Nobody (2021)
April 20, 2021 7:21 PM - Subscribe

A bystander who intervenes to help a woman being harassed by a group of men becomes the target of a vengeful drug lord.
posted by DirtyOldTown (14 comments total) 2 users marked this as a favorite
 
I now hope we get a never ending stream of older, random actors getting their own John Wick movies with the one rule that only the creator of John Wick is allowed to write them.

The little moments where he tries to monologue were a nice touch.
posted by M Edward at 8:40 PM on April 20, 2021 [7 favorites]


not in one second was the movie convincing in demonstrating hutch as an ordinary family man. an unnecessary gimmick. the script, generally does a pretty bad job of convincing me that any of the plot is necessary - it seems to be justified solely by hutch's desire to finally kill people again. the action scenes were great though. and, nice to see bob odenkirk transform from saul to an "auditor".
posted by sapagan at 12:53 AM on April 21, 2021 [1 favorite]


This was pretty different from the "retired badass regretfully picks up the weapons" cliche. Hutch, and *spoilers* his father and brother *end spoilers* seemed like they were itching to get back to their old pastime.

There were bits that I appreciated: his wife was in the know from the get-go about his background, no pets or elderly get injured or killed, and home invasion didn't warrant instant death.

When thinking about comparable movies, The Equalizer (2014) has a lot of similarities: hero in hiding, Russian mob bad guys, big finale single location action set-piece. Nobody trims a lot: fewer side plots, leans hard into the silliness of the whole thing, and winds up 40 minutes shorter for it. It's an easy recommendation for an action movie.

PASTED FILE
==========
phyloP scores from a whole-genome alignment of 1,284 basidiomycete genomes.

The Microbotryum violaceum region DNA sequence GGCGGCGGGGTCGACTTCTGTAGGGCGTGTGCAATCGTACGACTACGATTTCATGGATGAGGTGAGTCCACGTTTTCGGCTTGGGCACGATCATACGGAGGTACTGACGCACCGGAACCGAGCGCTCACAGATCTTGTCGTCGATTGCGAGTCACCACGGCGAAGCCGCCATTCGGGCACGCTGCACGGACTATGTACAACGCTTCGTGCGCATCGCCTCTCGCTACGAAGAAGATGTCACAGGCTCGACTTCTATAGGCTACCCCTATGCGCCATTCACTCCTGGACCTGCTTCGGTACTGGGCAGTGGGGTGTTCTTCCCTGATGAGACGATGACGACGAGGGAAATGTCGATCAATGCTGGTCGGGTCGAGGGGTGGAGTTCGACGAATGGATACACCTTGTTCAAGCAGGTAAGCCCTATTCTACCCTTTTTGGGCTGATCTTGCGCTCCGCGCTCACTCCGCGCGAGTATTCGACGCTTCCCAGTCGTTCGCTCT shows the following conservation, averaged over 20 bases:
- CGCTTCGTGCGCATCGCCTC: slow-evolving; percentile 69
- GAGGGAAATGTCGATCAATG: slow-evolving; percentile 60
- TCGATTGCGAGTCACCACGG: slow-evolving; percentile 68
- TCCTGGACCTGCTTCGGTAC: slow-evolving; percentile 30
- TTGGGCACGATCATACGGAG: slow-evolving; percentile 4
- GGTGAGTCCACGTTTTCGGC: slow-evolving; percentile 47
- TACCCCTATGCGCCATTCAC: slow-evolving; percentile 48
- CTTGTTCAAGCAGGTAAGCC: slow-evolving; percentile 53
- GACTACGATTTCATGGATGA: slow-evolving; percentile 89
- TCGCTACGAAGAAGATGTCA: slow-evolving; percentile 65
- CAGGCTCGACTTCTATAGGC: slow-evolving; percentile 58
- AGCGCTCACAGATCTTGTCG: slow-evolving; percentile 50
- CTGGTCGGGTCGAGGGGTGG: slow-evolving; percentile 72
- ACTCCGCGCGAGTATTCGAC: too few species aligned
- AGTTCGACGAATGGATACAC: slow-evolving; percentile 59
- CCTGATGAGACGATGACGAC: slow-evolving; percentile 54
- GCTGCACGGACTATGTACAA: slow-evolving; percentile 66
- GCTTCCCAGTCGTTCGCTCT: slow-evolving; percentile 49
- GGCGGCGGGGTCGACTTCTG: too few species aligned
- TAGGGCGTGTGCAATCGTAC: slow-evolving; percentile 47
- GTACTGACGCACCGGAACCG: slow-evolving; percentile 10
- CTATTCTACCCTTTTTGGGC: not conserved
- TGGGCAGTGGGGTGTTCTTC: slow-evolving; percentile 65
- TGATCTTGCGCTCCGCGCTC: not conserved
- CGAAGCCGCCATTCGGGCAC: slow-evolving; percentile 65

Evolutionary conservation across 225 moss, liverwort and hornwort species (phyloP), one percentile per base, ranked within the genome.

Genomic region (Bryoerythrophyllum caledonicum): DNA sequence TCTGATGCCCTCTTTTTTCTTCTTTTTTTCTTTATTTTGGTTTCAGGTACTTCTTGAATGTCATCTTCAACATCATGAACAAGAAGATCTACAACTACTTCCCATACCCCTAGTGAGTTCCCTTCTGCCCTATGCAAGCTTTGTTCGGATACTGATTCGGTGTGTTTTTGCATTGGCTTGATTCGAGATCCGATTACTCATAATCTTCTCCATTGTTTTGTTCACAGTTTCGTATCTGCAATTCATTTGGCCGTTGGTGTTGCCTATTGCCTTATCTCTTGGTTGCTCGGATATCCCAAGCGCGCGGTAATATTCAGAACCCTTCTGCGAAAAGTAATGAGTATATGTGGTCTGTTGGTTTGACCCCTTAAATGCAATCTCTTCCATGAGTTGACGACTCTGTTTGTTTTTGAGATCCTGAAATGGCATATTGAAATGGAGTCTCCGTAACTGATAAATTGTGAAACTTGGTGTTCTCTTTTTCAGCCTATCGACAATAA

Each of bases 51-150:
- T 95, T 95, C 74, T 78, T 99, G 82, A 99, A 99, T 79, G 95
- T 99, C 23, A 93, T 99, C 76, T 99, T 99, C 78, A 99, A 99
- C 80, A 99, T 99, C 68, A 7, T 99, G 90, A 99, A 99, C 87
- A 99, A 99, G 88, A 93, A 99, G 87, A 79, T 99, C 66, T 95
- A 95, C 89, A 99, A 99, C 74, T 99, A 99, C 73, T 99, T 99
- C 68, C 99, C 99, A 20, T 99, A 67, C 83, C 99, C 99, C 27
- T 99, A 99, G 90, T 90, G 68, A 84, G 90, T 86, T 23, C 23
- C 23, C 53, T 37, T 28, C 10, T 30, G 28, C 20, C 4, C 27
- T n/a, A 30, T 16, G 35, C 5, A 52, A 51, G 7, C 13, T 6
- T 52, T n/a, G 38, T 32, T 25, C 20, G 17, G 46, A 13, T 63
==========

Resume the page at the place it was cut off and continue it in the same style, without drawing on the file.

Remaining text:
posted by Anonymous Function at 2:16 AM on April 21, 2021 [4 favorites]


it was a GREAT mix of John Wick, RED, and The Equalizer! Loved it.
posted by alchemist at 5:02 AM on April 21, 2021 [2 favorites]


I really loved this movie. Super entertaining.

It felt markedly different than something like Falling Down or some other aggrieved white dude who lashes out because they are diminished.
*maybe spoilers?*
Hutch isn't angry at society. He gets mad because they threaten his family. His problems with his family are caused by his behavior, and he seems to (in a simple fashion) acknowledge that.

I was concerned it was going to be something death wishy. or veiled red pill shit. I didn't get that feeling (But understand that I'm a white dude, so I am super dense even though I am trying)

*End Maybe Spoilers*

I put it in the similar category as John Wick 2, but less violent. I mean it's super violent, but more stylized/abstract? Montage violence if that's a thing?

Well worth watching.
posted by Lord_Pall at 12:29 PM on April 21, 2021


Christopher Lloyd!

I liked this a whole lot.

There was a lot of levity here, but it held the line against being outright silly. Just barely.

The complexity and depth counterbalanced that, and also the refrain from being too super-hero gun-fu-ey or too focused on the minutiae of the body count.

Did enjoy the homage to the "few against many" castle defense trope. But yeah, the plot was tight and focused and alluded to a lot of background without getting mired in the weeds trying to show it.

Odenkirk is a great actor and he leveled up his repertoire while still bringing his dramatic and comedic timing chops.

I'm not saying that this is a brilliant piece of film, by any means, but it's entertaining and doesn't require turning one's brain off completely.

I've seen comparisons elsewhere to 'Falling Down' and totally don't get it - but more likely, the people making the comparison have no clue what 'Falling Down' is actually about. D-Fens is not a hero. (Nor is the new Joker.)